In the next part of our series exploring the benefits of implementing a Configure, Price, and Quote (CPQ) system, we’re going to look at quote analytics, reporting, and the related topic of Artificial Intelligence (AI).
In the context of CPQ, we’ll see what they're really all about.
When we consider the amount of data that passes through a CPQ system, it’s clear why many CPQ vendors are keen to stake a claim to the creation and automation of intelligence around all that information. Typically a CPQ system will hold or touch data on customers, selling prices, costs, product and part quantities, approvals and many others.
When analyzed correctly, this data can yield great insights into many metrics. For example, win-rates and achieved prices could be inspected to help influence future pricing decisions. If you regularly win deals in a sector at or above a given price, then it may make sense to set discount limits to that price.
You can also use the data inside a CPQ system to look internally and make your processes more efficient. For example, by tracking the amount of time a deal spends with different approvers or in different stages of its lifecycle, you can highlight bottlenecks.
These may be due to inefficiencies or perhaps it’s just that your Finance Director is too busy to approve all the deals that he’s sitting on. One solution is to empower someone more junior to make the decisions. One of the biggest complaints a salesperson has is when their deals take longer to approve internally than by customers! It makes sense to look at the facts, see if they have a point, then take appropriate action to get your business flowing faster.
Within most CPQ systems there are a range of analytical tools that can help you extract insights. You can look to simple reporting where any attributes stored can be reported in a tabular manner and perhaps exported to a spreadsheet for deeper analysis and cross-fertilization with other data sets. This is fast, simple and gives most organizations the ability to get information out with ease.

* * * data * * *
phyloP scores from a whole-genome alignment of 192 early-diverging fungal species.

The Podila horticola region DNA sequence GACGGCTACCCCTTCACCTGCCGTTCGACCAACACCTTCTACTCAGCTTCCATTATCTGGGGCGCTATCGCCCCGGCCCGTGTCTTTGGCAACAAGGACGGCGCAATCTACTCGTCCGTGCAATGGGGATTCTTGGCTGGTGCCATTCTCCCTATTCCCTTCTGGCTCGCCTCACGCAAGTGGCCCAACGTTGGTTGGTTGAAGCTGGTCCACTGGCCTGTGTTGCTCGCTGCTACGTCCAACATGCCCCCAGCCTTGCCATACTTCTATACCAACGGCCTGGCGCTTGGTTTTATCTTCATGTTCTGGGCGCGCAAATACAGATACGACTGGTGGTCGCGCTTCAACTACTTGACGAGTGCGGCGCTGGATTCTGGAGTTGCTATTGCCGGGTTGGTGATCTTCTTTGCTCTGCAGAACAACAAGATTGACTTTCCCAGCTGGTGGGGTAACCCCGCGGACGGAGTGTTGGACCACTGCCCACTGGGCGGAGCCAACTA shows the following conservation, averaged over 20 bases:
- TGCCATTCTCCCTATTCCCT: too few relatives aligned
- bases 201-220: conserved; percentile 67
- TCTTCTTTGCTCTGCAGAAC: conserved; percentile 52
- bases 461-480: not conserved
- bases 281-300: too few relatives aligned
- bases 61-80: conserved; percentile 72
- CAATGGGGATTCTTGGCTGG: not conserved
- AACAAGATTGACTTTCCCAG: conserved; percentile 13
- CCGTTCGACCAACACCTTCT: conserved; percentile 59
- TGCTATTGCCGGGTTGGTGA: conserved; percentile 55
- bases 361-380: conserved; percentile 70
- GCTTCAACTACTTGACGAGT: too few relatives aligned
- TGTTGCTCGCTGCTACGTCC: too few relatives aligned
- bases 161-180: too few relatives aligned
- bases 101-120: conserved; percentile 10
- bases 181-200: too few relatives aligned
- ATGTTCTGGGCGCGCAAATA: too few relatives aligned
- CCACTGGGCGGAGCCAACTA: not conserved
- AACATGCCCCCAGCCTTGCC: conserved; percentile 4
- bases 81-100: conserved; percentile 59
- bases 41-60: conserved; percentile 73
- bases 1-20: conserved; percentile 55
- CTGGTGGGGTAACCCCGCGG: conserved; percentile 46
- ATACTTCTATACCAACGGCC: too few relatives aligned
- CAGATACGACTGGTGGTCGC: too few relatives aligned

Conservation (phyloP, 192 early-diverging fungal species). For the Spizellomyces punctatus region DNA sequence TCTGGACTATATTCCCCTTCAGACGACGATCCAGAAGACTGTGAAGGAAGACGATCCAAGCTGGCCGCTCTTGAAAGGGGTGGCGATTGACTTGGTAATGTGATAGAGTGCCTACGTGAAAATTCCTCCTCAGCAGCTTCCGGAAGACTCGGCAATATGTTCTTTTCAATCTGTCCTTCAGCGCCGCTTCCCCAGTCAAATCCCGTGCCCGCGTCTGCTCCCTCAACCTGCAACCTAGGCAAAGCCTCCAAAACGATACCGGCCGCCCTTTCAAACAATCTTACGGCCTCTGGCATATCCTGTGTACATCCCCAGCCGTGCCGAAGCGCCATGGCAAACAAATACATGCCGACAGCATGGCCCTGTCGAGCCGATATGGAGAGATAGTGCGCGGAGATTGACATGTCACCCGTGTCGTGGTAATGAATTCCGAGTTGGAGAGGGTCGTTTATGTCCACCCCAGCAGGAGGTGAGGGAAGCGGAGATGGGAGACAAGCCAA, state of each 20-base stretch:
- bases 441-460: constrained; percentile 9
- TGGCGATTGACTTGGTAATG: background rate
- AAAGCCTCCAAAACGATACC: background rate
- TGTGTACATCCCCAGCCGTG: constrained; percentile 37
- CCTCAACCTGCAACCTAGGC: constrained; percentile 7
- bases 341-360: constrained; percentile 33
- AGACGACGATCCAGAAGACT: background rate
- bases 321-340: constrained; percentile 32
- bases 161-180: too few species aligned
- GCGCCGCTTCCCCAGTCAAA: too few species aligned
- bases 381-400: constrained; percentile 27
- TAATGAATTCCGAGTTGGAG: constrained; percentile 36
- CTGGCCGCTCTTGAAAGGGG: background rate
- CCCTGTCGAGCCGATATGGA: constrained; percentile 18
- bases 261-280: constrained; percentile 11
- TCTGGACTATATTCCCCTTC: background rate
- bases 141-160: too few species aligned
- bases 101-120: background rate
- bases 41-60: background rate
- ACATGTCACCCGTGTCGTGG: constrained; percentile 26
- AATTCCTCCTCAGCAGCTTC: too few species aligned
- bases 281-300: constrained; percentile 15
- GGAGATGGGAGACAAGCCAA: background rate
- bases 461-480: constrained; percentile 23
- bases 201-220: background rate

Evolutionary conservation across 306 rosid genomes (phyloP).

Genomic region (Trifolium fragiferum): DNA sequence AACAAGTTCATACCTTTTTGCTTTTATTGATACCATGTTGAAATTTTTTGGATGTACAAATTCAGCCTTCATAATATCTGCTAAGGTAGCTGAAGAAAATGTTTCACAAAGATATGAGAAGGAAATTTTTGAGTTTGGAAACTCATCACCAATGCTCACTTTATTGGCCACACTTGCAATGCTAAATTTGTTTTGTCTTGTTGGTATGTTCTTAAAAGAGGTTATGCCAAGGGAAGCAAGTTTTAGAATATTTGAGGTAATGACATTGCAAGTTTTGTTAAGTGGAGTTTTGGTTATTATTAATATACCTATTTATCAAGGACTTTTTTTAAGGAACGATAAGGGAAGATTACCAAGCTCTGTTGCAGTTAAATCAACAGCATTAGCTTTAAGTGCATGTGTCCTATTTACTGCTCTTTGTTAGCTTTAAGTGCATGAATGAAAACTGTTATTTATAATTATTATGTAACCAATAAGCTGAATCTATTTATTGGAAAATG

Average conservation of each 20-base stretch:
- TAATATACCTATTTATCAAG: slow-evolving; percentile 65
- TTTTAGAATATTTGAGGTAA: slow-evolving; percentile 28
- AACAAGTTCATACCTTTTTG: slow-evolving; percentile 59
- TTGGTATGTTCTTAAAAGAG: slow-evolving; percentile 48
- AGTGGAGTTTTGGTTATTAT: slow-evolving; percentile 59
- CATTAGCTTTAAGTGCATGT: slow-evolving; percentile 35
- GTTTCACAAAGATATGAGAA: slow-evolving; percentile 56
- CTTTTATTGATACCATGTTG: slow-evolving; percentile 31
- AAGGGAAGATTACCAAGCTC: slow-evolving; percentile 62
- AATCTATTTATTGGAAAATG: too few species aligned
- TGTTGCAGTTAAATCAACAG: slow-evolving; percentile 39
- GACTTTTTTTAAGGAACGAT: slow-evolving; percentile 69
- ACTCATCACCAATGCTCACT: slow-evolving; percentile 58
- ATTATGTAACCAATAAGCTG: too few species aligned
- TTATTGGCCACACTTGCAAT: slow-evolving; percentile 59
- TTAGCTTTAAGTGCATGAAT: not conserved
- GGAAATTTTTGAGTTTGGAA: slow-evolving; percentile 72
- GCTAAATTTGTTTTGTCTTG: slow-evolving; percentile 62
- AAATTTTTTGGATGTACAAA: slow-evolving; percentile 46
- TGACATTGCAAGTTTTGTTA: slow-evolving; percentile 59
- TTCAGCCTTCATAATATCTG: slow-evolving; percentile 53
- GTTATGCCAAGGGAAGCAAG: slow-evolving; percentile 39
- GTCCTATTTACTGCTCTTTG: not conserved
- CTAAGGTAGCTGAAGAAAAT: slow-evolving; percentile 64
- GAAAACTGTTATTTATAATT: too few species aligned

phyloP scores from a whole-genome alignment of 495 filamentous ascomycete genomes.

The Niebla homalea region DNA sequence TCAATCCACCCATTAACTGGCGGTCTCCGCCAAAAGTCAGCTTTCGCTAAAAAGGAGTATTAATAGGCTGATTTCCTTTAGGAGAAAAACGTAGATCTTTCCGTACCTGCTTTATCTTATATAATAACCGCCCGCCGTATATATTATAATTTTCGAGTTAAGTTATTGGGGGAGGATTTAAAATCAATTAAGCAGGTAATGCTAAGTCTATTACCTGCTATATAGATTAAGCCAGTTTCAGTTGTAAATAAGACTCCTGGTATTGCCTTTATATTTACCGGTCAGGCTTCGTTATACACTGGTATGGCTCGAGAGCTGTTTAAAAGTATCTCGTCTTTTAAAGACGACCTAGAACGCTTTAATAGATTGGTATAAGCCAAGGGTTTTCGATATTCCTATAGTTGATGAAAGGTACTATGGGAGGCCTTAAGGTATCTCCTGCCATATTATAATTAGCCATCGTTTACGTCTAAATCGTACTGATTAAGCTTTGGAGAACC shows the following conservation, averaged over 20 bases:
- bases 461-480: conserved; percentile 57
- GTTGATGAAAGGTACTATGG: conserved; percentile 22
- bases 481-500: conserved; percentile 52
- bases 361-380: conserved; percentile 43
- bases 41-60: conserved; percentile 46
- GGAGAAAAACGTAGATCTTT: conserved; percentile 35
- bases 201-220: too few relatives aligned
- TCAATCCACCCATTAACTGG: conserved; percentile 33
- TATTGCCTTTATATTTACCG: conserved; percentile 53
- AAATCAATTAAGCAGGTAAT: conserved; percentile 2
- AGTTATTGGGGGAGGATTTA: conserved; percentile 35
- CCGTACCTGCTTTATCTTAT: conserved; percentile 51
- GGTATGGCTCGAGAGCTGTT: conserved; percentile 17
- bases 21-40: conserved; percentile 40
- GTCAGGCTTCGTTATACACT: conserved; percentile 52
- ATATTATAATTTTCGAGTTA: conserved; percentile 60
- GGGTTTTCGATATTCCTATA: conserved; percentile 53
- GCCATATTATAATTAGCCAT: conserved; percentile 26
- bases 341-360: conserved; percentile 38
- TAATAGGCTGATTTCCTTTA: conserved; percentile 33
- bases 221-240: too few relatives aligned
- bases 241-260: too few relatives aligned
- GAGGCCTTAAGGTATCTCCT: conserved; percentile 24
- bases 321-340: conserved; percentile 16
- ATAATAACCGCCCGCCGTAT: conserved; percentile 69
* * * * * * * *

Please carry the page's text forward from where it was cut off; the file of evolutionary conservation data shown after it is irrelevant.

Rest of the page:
Beyond that, there are now many tools that can give you a real-time understanding of your data during the deal construction process. Using the example above regarding price optimization, you could present a scatter graph to your salespeople of ‘won’ prices in their sector or territory by deal size to let them make their own estimate of how much discount to give. Or, you could even generate a simple regression curve to show the ‘best-fit’ of prices. These are useful insights that can help a salesperson make an informed decision.
You can go further still with data-cube export functionality to allow the full CPQ data-set to be taken into a specialist Business Intelligence or data warehouse application. While this is incredibly powerful, it requires a specialist team to work with the tools and the data to get the best out of it.
Personally I’m a little wary of vendors that claim to give full AI at the click of a button. Machine learning can undoubtedly bring huge benefits (although if, like me you watch too much sci-fi, you’ll know it can bring huge risks too!), and I am sure this area will develop. However, if you truly want to get deep and automated analysis of all your data, you need to be prepared to invest further in the specialist teams to set it up.
If you too are wondering what the hype about AI in sales and marketing really means, I also suggest you read the wise words of Alex Low who articulates this so much more eloquently than I could ever manage.
In conclusion, CPQ tools give a wonderful opportunity to gain insights into your customers, sales and internal processes.
* Originally published on walpolepartnership.com.